Our hotel, The Royal Princess Narathiwat Hotel, was great. The rooms were nice and smelled fresh and the plumbing didn’t leak! Dinner was served in the extravagantly decorated ballroom and was followed by a speech by the governor. Dancers entertained and the local bicycle club came to visit which gave another opportunity for jersey swapping. The hotel had made an extraordinary effort to prepare for our visit. From somewhere they had borrowed a half dozen old and elegant bicycles, one reportedly belonging to the King in 1896. There were enormous bouquets of exotic flowers and peacock feathers. The dinner was the best we’d had in Thailand. It was a magnificent evening.
Narathiwat to Kota Baharu, Malaysia
Here we are in Malaysia! It was such a short ride, only 67 km. in all, that even with the long delay at Customs I had cycled to the hotel by noon.
After breakfast Joan found that her new rear tire had lost air overnight so she pumped it and we set off hoping it would hold. But it didn’t. By the time we reached Customs and the ferry it was soft again. She tried to pump it but it wouldn’t hold the pressure. Apparently the patched tube she had used was defective. She wasn’t feeling well anyway so she hopped into the sag wagon that was on the ferry with us.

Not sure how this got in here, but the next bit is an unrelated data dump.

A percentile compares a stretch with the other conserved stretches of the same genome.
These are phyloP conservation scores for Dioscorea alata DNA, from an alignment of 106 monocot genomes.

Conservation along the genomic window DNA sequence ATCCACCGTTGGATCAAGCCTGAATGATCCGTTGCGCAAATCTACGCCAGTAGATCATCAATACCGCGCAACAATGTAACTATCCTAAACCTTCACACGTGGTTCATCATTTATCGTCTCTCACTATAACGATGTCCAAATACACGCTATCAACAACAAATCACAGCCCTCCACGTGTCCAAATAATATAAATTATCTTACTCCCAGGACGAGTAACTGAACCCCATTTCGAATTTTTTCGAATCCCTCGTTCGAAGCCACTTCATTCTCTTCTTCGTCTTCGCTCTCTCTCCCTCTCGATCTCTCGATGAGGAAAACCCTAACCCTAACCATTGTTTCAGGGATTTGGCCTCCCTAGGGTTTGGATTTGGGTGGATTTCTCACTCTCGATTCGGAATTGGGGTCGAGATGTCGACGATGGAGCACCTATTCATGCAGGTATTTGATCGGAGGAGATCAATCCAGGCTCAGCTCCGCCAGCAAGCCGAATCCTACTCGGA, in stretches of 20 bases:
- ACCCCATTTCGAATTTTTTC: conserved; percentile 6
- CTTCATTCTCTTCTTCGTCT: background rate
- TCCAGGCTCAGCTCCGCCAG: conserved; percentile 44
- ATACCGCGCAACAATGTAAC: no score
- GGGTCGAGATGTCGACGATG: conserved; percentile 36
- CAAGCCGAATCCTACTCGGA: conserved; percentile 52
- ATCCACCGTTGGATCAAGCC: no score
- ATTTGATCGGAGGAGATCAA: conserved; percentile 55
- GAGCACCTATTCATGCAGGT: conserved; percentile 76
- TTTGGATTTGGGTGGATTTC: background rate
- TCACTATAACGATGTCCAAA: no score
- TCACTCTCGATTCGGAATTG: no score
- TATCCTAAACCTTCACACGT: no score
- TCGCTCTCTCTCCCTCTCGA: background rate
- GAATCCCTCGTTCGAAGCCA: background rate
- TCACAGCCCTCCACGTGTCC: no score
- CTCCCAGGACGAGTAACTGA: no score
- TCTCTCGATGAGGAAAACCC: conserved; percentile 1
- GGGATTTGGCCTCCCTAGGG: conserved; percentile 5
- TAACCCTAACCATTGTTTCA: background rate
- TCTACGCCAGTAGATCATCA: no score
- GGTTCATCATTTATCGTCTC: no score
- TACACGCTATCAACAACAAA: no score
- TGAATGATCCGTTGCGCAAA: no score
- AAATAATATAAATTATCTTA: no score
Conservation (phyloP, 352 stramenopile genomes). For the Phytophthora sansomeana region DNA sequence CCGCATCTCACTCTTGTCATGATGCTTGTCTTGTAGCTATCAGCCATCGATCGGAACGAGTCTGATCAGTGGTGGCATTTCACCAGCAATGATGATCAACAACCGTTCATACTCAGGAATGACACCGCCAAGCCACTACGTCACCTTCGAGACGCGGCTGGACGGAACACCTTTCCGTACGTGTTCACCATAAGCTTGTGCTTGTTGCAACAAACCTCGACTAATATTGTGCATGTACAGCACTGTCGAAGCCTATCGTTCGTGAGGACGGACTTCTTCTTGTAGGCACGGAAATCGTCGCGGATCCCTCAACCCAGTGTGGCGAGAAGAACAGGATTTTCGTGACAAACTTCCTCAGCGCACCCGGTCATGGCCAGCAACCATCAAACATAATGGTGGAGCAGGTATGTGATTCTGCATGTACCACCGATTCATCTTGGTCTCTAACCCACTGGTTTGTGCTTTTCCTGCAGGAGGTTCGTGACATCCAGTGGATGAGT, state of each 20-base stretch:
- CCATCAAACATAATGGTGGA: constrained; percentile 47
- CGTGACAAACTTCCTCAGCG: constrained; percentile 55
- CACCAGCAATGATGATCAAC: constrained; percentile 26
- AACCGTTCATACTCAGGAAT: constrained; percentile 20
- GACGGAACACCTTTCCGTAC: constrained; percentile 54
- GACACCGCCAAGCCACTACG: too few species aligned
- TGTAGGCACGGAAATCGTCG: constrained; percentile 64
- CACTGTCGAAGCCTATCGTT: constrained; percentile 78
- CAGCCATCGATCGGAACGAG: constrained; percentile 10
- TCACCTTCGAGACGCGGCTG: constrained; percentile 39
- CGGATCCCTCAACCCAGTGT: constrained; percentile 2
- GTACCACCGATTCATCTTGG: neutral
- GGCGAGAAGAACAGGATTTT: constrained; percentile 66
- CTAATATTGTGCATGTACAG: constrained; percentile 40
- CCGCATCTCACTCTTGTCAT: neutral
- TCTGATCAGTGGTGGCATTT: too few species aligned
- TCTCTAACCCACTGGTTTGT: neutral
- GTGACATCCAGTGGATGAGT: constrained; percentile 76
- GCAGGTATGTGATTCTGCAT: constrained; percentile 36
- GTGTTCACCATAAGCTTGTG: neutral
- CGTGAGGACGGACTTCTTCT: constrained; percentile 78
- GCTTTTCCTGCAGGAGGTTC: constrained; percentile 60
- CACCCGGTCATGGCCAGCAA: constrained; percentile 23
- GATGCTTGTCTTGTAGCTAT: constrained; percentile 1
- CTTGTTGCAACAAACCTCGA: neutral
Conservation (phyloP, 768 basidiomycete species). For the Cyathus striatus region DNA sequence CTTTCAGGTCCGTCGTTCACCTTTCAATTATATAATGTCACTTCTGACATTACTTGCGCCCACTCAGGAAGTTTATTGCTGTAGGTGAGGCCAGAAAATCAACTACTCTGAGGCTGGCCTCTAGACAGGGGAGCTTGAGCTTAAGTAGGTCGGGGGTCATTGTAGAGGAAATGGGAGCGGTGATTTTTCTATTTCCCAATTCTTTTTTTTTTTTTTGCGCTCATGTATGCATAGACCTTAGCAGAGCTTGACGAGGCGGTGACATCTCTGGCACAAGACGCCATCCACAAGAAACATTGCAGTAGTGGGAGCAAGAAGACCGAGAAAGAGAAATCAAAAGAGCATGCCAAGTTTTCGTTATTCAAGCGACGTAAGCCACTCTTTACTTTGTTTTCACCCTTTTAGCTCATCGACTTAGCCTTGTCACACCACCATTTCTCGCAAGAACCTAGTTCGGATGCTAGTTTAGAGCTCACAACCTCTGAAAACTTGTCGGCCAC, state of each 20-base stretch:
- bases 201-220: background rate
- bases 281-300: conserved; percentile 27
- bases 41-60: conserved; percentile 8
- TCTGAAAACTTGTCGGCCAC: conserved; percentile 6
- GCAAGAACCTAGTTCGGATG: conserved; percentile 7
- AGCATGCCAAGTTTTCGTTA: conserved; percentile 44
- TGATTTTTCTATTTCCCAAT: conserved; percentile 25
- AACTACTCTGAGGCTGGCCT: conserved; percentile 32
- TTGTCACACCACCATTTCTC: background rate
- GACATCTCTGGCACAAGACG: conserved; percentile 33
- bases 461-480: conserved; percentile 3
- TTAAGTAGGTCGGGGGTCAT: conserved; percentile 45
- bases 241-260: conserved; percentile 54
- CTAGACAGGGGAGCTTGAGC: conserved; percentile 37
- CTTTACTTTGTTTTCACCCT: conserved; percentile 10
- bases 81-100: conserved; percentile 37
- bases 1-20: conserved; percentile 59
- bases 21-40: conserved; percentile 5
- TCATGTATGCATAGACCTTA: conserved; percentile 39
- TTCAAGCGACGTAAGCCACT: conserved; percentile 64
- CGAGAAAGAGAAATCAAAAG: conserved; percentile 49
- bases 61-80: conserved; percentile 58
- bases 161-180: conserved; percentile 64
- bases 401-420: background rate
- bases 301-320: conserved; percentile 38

The Takbai Border House had only one clerk at work. Perhaps it is usually not a busy border crossing but the more than 200 of us made it that way. We’ve had lots of practice this year at standing in long, slow lines but I still find it annoying. The little car ferry came and went and still I stood in line. I was very fortunate however to be among the first to arrive. I am sure latecomers must have been in line for hours.